Guyton Model: Antidiuretic Hormone
Catherine
Lloyd
Auckland Bioengineering Institute, University of Auckland
Model Status
This CellML model has been validated. Due to the differences between procedural code (in this case C-code) and
declarative languages (CellML), some aspects of the original model were not able to be encapsulated by the CellML
model (such as the damping of variables). This may effect the transient behaviour of the model, however the
steady-state behaviour would remain the same. The equations in this file and the steady-state output from the
model conform to the results from the MODSIM program.
Model Structure
Arthur Guyton (1919-2003) was an American physiologist who became famous for his 1950s experiments in which he studied the
physiology of cardiac output and its relationship with the peripheral circulation. The results of these experiments
challenged the conventional wisdom that it was the heart itself that controlled cardiac output. Instead Guyton
demonstrated that it was the need of the body tissues for oxygen which was the real regulator of cardiac output.
The "Guyton Curves" describe the relationship between right atrial pressures and cardiac output, and they form a
foundation for understanding the physiology of circulation.
The Guyton model of fluid, electrolyte, and circulatory regulation is an extensive mathematical model of human circulatory
physiology, capable of simulating a variety of experimental conditions, and contains a number of linked subsystems relating
to circulation and its neuroendocrine control.
This is a CellML translation of the Guyton model of the regulation of the circulatory system. The complete model consists of
separate modules each of which characterise a separate physiological subsystems. The Circulation Dynamics is the primary
system, to which other modules/blocks are connected. The other modules characterise the dynamics of the kidney, electrolytes
and cell water, thirst and drinking, hormone regulation, autonomic regulation, cardiovascular system etc, and these feedback
on the central circulation model. The CellML code in these modules is based on the C code from the programme C-MODSIM
created by Dr Jean-Pierre Montani.
This particular CellML model describes antidiuretic hormone and its control functions. This section calculates the control
of antidiuretic hormone secretion and also calculates multiplier factors for control of other aspects of circulatory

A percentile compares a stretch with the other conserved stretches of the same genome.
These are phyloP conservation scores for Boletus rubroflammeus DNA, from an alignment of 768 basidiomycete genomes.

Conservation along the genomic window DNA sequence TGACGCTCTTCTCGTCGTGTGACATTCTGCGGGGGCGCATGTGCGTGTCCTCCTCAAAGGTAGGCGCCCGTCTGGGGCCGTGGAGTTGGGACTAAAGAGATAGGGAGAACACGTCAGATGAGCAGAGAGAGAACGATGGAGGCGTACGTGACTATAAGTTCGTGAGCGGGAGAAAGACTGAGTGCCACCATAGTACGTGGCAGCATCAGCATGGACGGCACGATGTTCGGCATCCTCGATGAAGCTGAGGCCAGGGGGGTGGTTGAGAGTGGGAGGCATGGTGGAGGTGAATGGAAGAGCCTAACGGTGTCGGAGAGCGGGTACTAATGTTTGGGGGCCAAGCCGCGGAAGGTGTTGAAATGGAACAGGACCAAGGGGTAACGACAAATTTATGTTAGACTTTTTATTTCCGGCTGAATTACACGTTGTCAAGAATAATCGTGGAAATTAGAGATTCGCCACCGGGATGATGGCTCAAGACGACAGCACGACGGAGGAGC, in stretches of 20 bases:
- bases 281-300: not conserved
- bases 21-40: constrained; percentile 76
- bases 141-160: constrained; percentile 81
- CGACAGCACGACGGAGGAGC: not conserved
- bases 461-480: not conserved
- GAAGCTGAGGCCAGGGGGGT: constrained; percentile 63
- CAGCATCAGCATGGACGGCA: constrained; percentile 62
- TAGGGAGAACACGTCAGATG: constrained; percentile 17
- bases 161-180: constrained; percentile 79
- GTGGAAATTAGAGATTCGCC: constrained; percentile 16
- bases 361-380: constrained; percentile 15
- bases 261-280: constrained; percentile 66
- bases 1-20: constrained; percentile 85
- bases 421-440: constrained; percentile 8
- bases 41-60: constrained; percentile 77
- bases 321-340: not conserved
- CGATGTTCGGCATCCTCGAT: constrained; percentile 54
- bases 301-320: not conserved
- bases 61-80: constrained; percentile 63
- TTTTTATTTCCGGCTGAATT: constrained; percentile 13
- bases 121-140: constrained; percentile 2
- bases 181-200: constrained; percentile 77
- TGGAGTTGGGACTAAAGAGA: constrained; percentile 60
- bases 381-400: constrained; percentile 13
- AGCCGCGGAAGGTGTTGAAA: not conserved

function by antidiuretic hormone. The major factors that are considered to affect the rate of antidiuretic hormone
secretion are (1) a feedback effect of osmotic concentration in the extracellular fluids as determined from the concentration
of sodium (CNA), and (2) a feedback effect of arterial pressure (PA).
model diagram
A systems analysis diagram for the full Guyton model describing circulation regulation.
model diagram
A schematic diagram of the components and processes described in the current CellML model.
There are several publications referring to the Guyton model. One of these papers is cited below:
Circulation: Overall Regulation, A.C. Guyton, T.G. Coleman, and H.J. Granger, 1972,
Annual Review of Physiology
, 34, 13-44. PubMed ID: 4334846
Guyton
Antidiuretic Hormone
Description of Guyton antidiuretic hormone module
2008-00-00 00:00
keyword
physiology
organ systems
cardiovascular circulation
antidiuretic hormone
Guyton
Antidiuretic Hormone and its control functions.
This section calculates the control of antidiuretic hormone secretion and also
calculates multiplier factors for control of other aspects of circulatory function
by antidiuretic hormone. The major factors that are considered to affect the rate
of antidiuretic hormone secretion are (1) a feedback effect of osmotic concentration
in the extracellular fluids as determined from the concentration of sodium (CNA),
and (2) a feedback effect of arterial pressure (PA).
Encapsulation grouping component containing all the components in the Anti-Diuretic Hormone Model.
The inputs and outputs of the Anti-Diuretic Hormone Model must be passed by this component.
AD1, AD2, and AD3:
Calculation of a multiplier factor (ADHNA) that determines the effect of the
concentration of sodium in the extracellular fluid (CNA) on the secretion of ADH.
The lower limit of CNA at which the normal stimulating effect of changes in CNA
will affect antidiuretic hormone secretion is equal to CNR. The mathematical
steps in Blocks AD1, AD2, and AD3 provide curve shaping effects for the relationship
between CNA and ADHNA.
AD8:
The effect of sodium concentration on ADH secretion (ADHNA) is not allowed
to go below zero.
AD1, AD2, and AD3:
Calculation of a multiplier factor (ADHNA) that determines the effect of the
concentration of sodium in the extracellular fluid (CNA) on the secretion of ADH.
The lower limit of CNA at which the normal stimulating effect of changes in CNA
will affect antidiuretic hormone secretion is equal to CNR. The mathematical
steps in Blocks AD1, AD2, and AD3 provide curve shaping effects for the relationship
between CNA and ADHNA.
AD8: